Livestock Feed

Introduction To Animal Foods
Feeding is the most important factor in successful farming. An animal will only perform at it's potential if it is fed well. Being 'well fed' does not imply being 'over fed'. An animal that is fed well is given just enough (but not more) of the correct foods so that it can realise its production potential.

To feed more than necessary would be wasteful and uneconomical and could lead to health problems in the livestock. The successful farmer will feed at the 'optimum level'. In other words, he will feed just enough (but not more) that is need for optimum production.

It requires a great deal of skill, knowledge and practice to be able to feed animals optimally. The first step is to gain a good understanding of the different types of food that can be fed to livestock.  The second step is to learn how the different foods can be mixed together to form balanced rations for animals.

An important step is also to observe the animals around you. By noting what they are fed and how well they seem to be doing, you can begin to develop an eye for feeding animals well. This step will never be completed, for there is always something new to learn about the way different animals respond to food. In addition, new foods are constantly being developed, and it will be up to you to try them out and see if they work for your animals.


Terms And Definitions
Before looking at the different types of food stuffs in more detail, there are several terms and definitions with which you should become familiar.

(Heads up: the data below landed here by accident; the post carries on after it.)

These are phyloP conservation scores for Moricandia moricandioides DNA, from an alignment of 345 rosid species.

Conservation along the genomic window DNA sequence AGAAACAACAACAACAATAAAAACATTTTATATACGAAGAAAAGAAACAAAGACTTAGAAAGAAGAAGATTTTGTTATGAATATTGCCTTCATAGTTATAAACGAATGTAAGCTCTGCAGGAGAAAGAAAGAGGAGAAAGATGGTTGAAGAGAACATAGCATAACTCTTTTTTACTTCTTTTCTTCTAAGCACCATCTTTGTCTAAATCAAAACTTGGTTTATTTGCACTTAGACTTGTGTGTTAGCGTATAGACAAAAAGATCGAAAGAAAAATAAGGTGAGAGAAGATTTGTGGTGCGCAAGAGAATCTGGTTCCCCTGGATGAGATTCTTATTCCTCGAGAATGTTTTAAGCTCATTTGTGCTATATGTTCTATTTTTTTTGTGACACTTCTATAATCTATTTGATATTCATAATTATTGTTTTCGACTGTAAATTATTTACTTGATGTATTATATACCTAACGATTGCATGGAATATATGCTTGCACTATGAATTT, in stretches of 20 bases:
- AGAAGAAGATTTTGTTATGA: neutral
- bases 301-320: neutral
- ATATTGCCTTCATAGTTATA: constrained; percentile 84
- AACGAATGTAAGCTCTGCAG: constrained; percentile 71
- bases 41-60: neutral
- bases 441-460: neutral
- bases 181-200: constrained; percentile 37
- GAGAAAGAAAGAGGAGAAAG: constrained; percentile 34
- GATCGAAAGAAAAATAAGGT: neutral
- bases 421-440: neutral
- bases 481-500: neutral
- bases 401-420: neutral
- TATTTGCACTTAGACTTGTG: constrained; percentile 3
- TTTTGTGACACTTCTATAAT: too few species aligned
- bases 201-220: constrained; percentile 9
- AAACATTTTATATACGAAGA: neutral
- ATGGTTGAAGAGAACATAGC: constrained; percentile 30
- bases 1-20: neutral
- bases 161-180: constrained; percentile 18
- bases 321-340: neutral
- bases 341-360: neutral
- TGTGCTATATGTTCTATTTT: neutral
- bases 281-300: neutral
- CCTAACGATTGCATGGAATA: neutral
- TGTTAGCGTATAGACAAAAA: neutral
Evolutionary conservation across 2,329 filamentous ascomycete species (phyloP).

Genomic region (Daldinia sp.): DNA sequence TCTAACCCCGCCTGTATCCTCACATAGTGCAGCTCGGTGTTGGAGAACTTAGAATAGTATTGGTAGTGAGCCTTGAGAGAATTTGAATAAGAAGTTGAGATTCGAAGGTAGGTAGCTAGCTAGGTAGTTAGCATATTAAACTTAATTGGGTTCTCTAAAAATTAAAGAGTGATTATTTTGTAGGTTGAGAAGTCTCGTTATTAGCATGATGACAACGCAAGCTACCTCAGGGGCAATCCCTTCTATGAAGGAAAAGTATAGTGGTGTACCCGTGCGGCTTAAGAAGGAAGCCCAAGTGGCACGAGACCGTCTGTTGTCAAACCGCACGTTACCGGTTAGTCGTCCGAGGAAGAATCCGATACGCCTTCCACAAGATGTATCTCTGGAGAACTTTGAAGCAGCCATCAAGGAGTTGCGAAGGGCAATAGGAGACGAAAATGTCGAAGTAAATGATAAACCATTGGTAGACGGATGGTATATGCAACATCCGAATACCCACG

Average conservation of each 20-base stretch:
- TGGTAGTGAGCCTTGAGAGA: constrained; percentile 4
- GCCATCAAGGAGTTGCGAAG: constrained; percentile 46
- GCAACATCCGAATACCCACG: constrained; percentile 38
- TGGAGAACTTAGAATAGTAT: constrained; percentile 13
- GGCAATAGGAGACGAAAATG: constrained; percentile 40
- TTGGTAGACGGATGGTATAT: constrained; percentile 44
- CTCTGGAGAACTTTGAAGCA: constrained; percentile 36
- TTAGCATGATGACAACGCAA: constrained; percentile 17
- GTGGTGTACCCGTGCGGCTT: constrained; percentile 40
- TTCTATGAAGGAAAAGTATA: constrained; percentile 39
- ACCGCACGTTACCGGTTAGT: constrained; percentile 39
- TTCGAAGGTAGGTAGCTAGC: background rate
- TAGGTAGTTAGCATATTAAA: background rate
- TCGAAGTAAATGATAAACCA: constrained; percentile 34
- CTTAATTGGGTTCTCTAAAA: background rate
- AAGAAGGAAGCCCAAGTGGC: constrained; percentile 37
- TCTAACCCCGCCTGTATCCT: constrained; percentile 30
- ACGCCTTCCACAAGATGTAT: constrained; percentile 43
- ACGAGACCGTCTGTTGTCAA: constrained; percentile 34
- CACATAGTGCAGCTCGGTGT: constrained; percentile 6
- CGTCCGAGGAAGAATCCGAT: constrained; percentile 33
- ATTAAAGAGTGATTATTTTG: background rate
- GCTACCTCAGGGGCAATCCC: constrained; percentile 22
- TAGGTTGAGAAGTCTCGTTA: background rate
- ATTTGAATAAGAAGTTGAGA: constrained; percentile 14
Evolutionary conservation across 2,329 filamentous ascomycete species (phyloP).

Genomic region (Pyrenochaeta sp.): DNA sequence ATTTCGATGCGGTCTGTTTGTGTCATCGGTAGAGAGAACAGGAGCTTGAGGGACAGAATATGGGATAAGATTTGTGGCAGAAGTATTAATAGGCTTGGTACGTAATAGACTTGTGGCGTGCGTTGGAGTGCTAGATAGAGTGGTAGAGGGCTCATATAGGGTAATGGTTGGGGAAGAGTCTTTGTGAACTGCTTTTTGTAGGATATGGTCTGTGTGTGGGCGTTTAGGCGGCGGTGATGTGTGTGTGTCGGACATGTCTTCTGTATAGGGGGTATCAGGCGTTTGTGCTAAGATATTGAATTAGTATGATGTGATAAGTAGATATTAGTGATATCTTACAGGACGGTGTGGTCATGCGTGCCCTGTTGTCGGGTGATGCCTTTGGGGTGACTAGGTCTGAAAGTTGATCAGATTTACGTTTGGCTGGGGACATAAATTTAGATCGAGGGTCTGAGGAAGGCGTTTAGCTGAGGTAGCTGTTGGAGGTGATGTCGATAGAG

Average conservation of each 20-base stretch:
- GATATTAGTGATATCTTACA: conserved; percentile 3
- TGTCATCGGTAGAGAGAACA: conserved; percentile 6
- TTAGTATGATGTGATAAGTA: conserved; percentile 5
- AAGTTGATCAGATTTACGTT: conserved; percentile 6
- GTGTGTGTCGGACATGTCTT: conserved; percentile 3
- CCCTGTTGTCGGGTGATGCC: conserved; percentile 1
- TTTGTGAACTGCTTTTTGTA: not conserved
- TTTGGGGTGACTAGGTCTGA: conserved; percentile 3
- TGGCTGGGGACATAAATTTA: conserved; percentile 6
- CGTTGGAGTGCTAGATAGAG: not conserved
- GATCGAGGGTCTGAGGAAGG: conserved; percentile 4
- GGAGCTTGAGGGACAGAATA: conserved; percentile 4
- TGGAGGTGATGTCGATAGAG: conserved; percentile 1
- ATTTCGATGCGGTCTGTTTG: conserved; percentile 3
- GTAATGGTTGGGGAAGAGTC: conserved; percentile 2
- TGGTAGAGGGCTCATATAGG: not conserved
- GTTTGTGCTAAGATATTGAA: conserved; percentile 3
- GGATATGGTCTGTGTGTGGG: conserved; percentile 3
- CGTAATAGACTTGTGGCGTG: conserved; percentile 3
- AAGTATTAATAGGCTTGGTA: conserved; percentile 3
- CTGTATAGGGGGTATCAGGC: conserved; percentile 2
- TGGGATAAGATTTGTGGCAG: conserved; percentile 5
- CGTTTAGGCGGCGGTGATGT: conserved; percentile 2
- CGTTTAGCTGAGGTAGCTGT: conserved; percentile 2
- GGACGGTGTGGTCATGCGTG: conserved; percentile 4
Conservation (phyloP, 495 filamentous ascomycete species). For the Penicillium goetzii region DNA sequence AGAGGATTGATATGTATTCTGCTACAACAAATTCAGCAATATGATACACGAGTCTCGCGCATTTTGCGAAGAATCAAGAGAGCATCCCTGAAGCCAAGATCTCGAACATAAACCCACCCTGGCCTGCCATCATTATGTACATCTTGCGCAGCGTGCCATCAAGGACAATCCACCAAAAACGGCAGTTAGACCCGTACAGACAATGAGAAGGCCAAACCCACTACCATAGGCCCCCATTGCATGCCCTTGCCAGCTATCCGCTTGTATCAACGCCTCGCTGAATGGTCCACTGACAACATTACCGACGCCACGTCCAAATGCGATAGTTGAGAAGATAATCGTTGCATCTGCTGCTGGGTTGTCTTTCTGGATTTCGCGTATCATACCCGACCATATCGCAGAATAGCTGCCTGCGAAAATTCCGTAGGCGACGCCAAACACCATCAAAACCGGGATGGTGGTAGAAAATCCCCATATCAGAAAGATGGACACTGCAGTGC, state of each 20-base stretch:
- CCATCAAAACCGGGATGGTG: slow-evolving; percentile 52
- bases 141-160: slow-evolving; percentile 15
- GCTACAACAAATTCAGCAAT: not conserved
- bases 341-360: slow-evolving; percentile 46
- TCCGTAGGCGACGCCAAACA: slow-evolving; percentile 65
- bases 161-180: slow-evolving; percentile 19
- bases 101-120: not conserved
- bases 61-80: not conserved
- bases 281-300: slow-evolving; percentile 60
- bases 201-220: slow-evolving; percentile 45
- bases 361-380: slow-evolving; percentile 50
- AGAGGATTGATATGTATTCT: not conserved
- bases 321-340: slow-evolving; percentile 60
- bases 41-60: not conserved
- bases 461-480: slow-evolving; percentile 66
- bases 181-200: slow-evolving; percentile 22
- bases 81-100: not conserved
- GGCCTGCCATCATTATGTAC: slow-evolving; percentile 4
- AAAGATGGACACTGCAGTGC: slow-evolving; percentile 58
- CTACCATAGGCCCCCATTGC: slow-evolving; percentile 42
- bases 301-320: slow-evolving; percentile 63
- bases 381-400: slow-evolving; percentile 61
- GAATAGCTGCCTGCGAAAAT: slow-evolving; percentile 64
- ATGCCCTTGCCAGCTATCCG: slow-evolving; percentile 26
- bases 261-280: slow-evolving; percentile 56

Feed Stuff
This is a broad and general term that is used when referring to any food or fodder. It includes naturally occurring plant or animal products and by-products (e.g. grass, maize, brewers' grains). It also includes vitamin or mineral supplements which are chemically synthesised, or otherwise manufactured pure nutrients. In other words, you will be quite safe referring to anything that is fed to an animal as a 'feed stuff'.

Ration
A ration is a 24-hour allowance of feed stuff that is given to an animal. The important thing to note is that the term carries no implications that the allowance is adequate in quantity or kind to meet the nutritional needs of the animal for which it is intended. Some confusion normally arises as to the difference between the words ration and diet. These can be explained as follows:

ration:  the daily allowance or amount of food for one person (e.g. a soldier) or one animal (e.g. a steer). Remember, the ration may not be enough for optimum production.

diet:  this is what the person or animal usually eats or drinks (e.g. the actual food chosen, not the amounts).

Maintenance Ration
This is the ration which would allow the animal only enough to stay in the initial condition (ie: to support life with no product, no gain, no loss of body substance). It is the minimum amount of food required to keep the animal alive. This can be particularly important for maintaining stock when there is a shortage of feed (e.g. drought conditions).

Balanced Maintenance Ration
This definition has two parts. 'Maintenance Ration' here refers to a feed mixture which is just sufficient to meet the requirements of a specified animal in a 24-hour period. The animal receiving the ration will neither lose nor gain weight. 'Balanced' means that the proportion of carbohydrate, fat and protein in the ration is correct.


Groups Of Foods
Carbohydrates
Carbohydrates are made up of sugars and starches (called soluble carbohydrates) and fibre (called crude carbohydrate).